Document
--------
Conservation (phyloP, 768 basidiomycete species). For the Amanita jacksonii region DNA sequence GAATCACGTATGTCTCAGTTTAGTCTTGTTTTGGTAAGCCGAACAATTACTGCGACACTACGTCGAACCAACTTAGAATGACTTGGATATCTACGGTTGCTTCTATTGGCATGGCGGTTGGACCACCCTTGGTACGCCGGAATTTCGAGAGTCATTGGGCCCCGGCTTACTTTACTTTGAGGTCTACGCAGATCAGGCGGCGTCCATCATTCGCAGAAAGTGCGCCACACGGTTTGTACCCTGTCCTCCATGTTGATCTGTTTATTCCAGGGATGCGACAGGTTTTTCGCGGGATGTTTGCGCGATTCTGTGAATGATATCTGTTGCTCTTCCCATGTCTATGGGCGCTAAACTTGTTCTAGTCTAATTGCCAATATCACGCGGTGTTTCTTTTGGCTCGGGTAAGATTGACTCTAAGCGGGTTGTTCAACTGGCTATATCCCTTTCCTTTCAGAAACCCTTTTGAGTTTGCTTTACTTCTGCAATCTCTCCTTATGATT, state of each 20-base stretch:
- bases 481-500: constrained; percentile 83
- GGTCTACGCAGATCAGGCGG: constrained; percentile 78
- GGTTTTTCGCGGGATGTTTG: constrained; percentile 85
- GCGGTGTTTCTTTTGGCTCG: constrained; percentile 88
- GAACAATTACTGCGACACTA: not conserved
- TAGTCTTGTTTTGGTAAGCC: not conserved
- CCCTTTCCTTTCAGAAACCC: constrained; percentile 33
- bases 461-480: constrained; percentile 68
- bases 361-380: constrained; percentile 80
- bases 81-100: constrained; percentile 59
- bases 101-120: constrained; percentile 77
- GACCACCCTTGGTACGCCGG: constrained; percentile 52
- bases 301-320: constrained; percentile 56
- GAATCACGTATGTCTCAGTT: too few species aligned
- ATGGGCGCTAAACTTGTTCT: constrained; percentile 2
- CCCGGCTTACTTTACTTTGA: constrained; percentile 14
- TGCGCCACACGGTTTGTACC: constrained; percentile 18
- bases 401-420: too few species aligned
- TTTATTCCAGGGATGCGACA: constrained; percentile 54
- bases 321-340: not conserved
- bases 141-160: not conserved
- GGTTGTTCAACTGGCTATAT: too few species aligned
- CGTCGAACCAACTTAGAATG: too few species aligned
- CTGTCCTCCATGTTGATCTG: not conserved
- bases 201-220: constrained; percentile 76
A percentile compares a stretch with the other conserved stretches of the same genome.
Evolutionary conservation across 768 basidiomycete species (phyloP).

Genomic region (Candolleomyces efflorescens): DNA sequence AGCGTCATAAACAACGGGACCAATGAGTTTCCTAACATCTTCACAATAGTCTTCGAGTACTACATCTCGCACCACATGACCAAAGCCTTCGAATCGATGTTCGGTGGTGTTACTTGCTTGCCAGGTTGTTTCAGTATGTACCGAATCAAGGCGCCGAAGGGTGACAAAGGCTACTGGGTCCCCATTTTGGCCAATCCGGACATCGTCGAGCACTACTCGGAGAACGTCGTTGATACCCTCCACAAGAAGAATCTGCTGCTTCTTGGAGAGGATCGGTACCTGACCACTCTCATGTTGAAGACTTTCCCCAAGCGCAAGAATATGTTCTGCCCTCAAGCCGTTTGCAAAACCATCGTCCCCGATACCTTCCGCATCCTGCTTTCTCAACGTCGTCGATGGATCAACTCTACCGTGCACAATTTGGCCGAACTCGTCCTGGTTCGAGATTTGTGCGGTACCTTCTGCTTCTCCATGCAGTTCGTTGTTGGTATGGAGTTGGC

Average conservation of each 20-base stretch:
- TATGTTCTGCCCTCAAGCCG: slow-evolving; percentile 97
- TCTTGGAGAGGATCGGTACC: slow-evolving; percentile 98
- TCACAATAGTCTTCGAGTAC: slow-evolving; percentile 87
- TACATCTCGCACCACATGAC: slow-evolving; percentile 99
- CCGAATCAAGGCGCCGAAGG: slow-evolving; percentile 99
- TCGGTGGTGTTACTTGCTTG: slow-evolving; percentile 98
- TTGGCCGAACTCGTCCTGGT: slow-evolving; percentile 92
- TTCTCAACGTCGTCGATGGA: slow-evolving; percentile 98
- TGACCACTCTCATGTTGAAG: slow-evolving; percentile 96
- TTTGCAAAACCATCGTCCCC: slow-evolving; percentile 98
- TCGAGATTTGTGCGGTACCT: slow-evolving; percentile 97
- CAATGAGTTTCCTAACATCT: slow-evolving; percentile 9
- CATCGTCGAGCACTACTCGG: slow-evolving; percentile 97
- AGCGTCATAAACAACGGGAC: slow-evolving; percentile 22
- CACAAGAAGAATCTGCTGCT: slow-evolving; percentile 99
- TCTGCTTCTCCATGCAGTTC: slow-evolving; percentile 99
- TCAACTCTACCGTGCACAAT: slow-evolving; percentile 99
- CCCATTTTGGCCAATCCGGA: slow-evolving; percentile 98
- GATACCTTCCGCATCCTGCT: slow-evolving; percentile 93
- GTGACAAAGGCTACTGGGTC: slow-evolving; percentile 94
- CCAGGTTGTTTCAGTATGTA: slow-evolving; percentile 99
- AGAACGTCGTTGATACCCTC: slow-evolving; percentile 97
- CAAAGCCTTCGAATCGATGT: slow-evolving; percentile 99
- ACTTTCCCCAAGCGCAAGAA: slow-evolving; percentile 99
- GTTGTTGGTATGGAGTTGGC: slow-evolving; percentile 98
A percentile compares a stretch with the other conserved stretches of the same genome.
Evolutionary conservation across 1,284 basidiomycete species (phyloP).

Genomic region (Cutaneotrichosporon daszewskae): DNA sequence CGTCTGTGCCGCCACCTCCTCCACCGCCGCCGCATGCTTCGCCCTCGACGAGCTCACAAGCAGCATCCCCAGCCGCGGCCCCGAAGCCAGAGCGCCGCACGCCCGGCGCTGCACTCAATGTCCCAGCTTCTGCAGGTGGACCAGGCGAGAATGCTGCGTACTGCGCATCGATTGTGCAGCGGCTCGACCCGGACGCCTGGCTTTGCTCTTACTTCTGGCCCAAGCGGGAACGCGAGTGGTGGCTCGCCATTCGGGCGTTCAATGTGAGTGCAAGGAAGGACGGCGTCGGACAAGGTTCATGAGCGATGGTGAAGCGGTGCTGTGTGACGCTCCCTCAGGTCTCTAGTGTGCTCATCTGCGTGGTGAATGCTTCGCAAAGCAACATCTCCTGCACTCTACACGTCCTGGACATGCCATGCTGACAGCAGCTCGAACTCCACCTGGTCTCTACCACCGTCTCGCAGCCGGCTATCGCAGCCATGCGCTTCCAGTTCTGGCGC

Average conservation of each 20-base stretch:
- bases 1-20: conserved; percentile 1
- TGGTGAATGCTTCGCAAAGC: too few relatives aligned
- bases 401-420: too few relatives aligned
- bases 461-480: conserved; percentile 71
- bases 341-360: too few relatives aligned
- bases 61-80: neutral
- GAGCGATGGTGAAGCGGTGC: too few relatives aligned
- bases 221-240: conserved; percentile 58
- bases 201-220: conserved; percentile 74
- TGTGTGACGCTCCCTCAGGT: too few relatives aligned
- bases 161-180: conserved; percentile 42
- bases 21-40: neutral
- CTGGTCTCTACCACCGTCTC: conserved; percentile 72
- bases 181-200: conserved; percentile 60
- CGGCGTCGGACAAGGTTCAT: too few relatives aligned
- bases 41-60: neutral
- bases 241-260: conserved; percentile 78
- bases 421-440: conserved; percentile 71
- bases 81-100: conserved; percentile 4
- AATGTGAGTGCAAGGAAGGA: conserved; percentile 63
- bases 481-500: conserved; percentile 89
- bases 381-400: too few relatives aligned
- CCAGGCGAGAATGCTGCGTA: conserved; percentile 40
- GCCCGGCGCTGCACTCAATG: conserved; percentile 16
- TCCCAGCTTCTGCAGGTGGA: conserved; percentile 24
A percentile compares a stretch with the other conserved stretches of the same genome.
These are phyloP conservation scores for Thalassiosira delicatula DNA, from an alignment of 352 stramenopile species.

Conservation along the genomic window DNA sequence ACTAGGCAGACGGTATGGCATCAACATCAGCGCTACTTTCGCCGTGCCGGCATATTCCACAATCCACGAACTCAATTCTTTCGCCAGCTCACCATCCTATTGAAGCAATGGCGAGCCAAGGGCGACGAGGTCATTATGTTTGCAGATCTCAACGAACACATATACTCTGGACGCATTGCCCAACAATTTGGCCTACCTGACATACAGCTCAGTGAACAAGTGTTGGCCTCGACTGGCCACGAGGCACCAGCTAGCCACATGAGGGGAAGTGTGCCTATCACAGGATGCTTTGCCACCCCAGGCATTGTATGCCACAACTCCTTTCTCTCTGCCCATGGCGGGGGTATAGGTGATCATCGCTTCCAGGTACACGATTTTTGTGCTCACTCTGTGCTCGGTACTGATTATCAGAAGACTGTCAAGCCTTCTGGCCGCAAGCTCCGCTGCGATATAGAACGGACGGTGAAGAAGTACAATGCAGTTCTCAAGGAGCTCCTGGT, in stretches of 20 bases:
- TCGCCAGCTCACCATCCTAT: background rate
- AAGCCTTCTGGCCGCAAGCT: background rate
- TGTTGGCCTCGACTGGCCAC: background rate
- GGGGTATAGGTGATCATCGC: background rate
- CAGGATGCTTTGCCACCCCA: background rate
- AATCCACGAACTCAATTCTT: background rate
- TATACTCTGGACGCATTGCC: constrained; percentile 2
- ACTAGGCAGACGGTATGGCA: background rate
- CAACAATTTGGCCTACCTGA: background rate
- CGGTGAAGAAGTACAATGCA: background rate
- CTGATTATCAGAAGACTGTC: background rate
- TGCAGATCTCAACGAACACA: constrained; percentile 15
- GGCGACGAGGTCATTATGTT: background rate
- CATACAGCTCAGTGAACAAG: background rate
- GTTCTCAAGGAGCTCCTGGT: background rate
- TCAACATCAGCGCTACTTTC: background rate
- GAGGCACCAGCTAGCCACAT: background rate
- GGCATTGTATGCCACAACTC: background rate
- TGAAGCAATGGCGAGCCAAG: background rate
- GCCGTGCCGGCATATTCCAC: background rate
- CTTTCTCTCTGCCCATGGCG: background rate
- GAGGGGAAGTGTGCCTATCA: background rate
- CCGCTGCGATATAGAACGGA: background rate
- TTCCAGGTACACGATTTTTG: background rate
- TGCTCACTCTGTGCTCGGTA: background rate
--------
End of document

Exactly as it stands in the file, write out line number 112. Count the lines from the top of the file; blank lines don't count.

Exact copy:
- TGCTCACTCTGTGCTCGGTA: background rate